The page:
Did your state’s senators vote against protections for LGBT students?
Madeline Daniels (Former Staff)Education
The U.S. Senate is currently debating an overhaul to No Child Left Behind, the main federal law concerning K-12 education. As part of the legislation, Sen. Al Franken (D-MN) offered an amendment to ensure every student is protected from bullying and harassment, and to end discrimination in school based on sexual orientation or gender identity. But when the amendment came to a vote, 45 senators voted “nay” against anti-bullying protections for LGBT students and the amendment was defeated.
A report released on Wednesday found that most school districts do not have policies in place protecting LGBT students from bulling. The Gay, Lesbian & Straight Education Network (GLSEN) also found that school districts often even fail to meet state laws that require anti-bullying policies to be in place.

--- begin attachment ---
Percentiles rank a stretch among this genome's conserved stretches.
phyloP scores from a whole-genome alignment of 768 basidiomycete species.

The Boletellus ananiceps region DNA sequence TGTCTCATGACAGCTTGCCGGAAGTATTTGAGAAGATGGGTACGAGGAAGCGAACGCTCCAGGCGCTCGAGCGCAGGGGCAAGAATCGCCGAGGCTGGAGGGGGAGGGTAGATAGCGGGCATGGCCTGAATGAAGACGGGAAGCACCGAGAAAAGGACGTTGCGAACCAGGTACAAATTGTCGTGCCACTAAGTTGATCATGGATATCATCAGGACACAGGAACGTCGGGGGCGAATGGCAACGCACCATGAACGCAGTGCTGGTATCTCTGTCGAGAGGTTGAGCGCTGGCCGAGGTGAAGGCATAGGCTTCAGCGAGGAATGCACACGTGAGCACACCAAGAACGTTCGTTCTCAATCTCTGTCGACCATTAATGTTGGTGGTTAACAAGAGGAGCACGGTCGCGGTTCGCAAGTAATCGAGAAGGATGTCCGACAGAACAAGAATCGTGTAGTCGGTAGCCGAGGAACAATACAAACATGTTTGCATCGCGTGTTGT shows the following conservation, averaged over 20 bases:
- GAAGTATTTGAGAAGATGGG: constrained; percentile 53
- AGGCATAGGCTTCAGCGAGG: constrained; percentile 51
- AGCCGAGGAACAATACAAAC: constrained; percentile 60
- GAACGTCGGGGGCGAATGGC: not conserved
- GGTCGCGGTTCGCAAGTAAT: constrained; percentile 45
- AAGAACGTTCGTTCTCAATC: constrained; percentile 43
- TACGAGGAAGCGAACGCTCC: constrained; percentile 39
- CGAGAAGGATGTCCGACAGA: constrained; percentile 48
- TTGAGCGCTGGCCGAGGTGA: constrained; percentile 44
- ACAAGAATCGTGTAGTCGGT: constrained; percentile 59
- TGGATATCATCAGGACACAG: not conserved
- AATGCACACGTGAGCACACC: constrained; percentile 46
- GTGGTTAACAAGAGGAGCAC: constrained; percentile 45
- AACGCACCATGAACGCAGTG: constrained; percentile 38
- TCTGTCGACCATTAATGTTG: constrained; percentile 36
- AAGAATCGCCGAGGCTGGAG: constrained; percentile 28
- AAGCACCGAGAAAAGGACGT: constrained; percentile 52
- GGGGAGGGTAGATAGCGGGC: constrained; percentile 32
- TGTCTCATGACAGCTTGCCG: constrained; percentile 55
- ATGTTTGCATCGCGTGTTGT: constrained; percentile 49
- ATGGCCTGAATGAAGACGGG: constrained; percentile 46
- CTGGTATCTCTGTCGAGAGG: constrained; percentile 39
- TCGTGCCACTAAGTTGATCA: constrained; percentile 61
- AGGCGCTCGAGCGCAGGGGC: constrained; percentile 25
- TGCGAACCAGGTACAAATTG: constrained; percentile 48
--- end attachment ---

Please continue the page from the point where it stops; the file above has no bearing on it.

GLSEN’s 2013 National School Climate Survey shows that 55.5 percent of LGBT students felt unsafe at school, and 64.5 percent heard homophobic remarks frequently or often.
Check the map to see how your senators voted.
And here is a list of the all the nay (bad for LGBT students) and yea (good for LGBT students) votes, compiled by The New Civil Rights Movement.
Want to learn more? First Focus is a bipartisan advocacy organization dedicated to making children and families the priority in federal policy and budget decisions. Read more about our work on education.